Filling the vacancy left by the departure of Rev. Mitchell in 2002 was next up for those tasked with the role and success came in 2004 when the Rev. Aileen Robson preached as sole nominee at both churches and was unanimously accepted. To encourage more children to come to the church, she suggested that consideration should be given to a change of time and day as far as the Sunday School was concerned as well as a change of title. The name of "The Zone" was chosen and a Wednesday evening from 6 to 7pm suggested. This was confirmed by the Kirk Session and the result was an increase in numbers which continues at this time; as always, additional children will be made welcome.

More change and no ordained minister

Rev. Aileen Robson moved on in 2011. As a result of a shortage of qualified ministers in the Church of Scotland, no replacement was available and the church has been served by a succession of locum ministers. Within that period, The Zone and Guild continued.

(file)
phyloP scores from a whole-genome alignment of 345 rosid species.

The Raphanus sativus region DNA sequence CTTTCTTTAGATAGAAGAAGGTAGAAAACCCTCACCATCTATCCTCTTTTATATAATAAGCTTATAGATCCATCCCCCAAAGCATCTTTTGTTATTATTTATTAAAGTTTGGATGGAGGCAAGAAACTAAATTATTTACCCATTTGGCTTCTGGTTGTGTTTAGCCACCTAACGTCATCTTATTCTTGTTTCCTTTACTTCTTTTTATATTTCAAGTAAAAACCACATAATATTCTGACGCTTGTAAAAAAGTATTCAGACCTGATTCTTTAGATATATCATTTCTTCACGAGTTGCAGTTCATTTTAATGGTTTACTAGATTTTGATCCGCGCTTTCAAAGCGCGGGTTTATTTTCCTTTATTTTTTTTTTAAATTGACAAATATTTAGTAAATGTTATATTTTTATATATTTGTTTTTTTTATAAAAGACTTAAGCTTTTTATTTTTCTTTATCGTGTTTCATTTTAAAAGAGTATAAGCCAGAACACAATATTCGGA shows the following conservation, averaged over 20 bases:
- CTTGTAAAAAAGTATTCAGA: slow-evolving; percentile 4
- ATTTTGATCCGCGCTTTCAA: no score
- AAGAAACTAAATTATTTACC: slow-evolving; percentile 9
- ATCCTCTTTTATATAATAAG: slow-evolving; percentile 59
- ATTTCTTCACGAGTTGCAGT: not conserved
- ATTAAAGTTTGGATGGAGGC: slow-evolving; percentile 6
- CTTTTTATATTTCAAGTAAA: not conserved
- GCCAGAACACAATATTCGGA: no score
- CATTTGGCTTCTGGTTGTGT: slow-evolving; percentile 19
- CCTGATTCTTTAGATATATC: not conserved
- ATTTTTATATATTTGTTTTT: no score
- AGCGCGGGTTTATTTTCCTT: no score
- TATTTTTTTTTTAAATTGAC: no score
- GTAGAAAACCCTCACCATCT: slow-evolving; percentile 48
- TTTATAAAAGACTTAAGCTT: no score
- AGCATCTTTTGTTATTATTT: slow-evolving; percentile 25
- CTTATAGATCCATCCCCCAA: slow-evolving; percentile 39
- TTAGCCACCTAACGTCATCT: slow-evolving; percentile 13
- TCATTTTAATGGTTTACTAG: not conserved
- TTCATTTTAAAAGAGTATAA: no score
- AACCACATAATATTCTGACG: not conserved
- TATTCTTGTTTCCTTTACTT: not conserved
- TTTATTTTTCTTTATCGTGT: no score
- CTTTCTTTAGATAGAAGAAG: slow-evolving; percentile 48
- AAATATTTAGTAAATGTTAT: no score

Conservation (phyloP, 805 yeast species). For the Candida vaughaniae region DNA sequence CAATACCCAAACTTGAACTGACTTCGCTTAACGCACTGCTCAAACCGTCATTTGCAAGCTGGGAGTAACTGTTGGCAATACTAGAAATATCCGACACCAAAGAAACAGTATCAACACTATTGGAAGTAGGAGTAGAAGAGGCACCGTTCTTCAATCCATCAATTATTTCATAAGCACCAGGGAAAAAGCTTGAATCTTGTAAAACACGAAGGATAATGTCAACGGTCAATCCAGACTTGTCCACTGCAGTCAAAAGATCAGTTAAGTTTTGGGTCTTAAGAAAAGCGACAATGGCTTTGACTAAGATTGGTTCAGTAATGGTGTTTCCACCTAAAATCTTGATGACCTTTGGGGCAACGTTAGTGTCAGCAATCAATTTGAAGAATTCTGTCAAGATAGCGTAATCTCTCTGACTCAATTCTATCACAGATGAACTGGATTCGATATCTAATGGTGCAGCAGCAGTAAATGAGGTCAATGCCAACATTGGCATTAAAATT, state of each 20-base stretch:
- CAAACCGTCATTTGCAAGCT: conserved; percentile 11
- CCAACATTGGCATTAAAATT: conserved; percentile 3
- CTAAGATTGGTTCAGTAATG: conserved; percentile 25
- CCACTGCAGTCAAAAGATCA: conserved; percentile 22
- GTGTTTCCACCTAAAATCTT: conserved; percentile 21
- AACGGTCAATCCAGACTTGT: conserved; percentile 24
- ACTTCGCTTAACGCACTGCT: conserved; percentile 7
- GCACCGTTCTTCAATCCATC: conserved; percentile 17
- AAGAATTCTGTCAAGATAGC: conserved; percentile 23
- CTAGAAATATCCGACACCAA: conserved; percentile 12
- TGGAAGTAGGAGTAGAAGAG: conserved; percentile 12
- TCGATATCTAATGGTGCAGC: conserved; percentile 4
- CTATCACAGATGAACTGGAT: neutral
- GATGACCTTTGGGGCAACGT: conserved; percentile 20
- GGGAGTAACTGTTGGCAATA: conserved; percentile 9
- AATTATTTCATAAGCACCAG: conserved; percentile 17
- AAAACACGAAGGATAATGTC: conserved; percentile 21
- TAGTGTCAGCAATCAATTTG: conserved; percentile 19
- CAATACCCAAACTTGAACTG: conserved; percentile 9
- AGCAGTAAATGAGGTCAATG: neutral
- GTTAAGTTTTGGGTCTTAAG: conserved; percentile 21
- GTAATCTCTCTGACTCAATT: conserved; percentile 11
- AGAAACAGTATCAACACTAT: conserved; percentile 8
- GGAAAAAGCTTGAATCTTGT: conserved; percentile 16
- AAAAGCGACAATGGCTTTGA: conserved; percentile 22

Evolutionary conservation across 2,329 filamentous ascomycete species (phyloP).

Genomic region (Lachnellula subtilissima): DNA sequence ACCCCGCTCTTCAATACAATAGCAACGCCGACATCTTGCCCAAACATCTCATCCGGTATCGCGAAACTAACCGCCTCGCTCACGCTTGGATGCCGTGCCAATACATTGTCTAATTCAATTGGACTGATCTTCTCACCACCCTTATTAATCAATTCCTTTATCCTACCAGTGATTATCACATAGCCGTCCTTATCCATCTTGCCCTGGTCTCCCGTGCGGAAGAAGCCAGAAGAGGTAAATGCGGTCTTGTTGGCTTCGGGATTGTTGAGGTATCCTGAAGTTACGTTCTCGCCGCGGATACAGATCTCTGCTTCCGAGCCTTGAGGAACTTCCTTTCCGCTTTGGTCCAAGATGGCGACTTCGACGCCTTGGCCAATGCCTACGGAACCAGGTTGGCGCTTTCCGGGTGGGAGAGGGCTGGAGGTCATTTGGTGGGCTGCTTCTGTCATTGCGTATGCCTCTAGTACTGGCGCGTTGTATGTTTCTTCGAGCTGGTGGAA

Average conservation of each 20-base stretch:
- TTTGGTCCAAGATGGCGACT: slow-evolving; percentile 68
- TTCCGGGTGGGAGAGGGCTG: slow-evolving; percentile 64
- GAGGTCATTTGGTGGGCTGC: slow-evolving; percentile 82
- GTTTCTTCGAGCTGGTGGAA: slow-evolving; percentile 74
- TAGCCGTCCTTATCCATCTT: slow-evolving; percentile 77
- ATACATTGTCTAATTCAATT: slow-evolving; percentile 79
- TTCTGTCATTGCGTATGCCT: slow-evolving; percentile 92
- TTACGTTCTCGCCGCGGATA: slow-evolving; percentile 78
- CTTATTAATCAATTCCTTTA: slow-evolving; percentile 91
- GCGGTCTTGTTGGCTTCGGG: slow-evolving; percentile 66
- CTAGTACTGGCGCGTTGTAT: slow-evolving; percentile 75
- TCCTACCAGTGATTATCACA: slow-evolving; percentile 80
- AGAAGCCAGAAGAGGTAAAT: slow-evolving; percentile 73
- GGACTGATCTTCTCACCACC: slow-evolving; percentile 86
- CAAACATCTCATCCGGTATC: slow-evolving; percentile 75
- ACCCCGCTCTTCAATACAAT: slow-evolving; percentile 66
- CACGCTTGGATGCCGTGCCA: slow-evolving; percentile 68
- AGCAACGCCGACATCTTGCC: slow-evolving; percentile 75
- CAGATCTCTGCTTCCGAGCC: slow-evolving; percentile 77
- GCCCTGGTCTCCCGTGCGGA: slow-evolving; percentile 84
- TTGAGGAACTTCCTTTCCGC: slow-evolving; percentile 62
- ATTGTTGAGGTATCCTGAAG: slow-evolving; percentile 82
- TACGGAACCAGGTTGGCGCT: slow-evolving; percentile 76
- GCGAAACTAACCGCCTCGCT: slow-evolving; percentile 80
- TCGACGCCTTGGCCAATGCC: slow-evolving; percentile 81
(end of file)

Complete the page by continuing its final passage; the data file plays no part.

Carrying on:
2014 Guild

Guild members 2014:
Back row; Jean Thomson, Mary Aitken, Rose Simpson Millie Sommerville and Marion Overend.
Middle row; Margaret Lundie, Agnes Blackwood, Mary Robertson and Margaret Findlay.
Front row; Jean Savage, Mary Mowat, Jean Allan and Madge Shaw.

In 2017, a further radical change combined the two churches in one parish, the Parish of Coalburn and Lesmahagow Old. The Interim Moderator of this parish was Mr Alan Grant, who had been locum minister for a number of years. Three Elders (Janis Callan, William Dempster and Doreen Shankley} were ordained earlier in 2017.

A Service of Union for Lesmahagow Old Parish Church and Coalburn Parish Church was held on Thursday, September 28 2017 which was attended by the Presbytery of Lanark.

Coalburn Church Nov 2013. Photo: David Halls

Coalburn Church Nov 2013. Photographer: David Halls

At last in 2021, the Parish of Coalburn and Lesmahagow had a new Minister, Rev. Morag V. Garrett, who had previously been with Ayr Presbytery. She was inducted at Greyfriars Church, Lanark on the 11th May under the Covid restrictions pertaining at the time. After some time for the Parish to prepare the Manse in Lesmahagow, she was able to move to the area at the end of October.

Article updated 22nd October 2018 to incorporate the material in the brochure "125 years of Coalburn Church" prepared by Peter McLeish for the 125th Anniversary. Further updated on 1st January 2022 to include changes in 2021

Further Information